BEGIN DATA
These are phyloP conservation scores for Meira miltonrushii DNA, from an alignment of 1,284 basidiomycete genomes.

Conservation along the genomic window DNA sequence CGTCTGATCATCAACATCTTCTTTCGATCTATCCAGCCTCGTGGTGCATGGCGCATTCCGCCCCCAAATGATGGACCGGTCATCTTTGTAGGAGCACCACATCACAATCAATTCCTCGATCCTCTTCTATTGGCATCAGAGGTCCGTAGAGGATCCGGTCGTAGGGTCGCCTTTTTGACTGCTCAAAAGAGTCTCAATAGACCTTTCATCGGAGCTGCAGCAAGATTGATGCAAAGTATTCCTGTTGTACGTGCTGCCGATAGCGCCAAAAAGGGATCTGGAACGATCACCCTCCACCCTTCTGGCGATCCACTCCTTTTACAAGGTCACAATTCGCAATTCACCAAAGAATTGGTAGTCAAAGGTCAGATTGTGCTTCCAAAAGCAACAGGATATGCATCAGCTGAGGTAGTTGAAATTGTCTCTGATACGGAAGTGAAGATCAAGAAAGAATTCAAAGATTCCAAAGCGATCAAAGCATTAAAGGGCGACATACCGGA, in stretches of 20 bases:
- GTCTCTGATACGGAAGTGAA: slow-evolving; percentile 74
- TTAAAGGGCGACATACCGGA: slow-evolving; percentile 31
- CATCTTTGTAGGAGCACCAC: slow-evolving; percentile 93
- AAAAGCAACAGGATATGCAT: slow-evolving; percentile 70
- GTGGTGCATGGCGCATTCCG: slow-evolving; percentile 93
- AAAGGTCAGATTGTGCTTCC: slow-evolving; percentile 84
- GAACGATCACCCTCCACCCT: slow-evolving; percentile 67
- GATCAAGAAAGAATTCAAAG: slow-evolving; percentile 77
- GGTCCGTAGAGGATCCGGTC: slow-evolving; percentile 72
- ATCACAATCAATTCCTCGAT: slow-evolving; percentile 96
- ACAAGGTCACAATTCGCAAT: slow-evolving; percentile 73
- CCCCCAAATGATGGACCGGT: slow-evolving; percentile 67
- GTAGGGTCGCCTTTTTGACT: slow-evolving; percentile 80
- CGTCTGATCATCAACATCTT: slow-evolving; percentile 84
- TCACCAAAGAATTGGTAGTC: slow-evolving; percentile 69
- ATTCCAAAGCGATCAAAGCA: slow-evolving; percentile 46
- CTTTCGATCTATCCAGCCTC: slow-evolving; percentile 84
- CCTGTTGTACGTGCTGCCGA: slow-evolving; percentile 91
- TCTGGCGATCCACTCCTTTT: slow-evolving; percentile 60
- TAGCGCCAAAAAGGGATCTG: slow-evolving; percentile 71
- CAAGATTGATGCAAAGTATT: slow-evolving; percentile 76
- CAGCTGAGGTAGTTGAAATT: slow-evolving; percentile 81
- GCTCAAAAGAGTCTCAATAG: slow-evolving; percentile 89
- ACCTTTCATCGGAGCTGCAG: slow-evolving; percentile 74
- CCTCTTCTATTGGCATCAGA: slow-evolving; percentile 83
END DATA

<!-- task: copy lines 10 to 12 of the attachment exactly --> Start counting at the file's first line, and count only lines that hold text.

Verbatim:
- GATCAAGAAAGAATTCAAAG: slow-evolving; percentile 77
- GGTCCGTAGAGGATCCGGTC: slow-evolving; percentile 72
- ATCACAATCAATTCCTCGAT: slow-evolving; percentile 96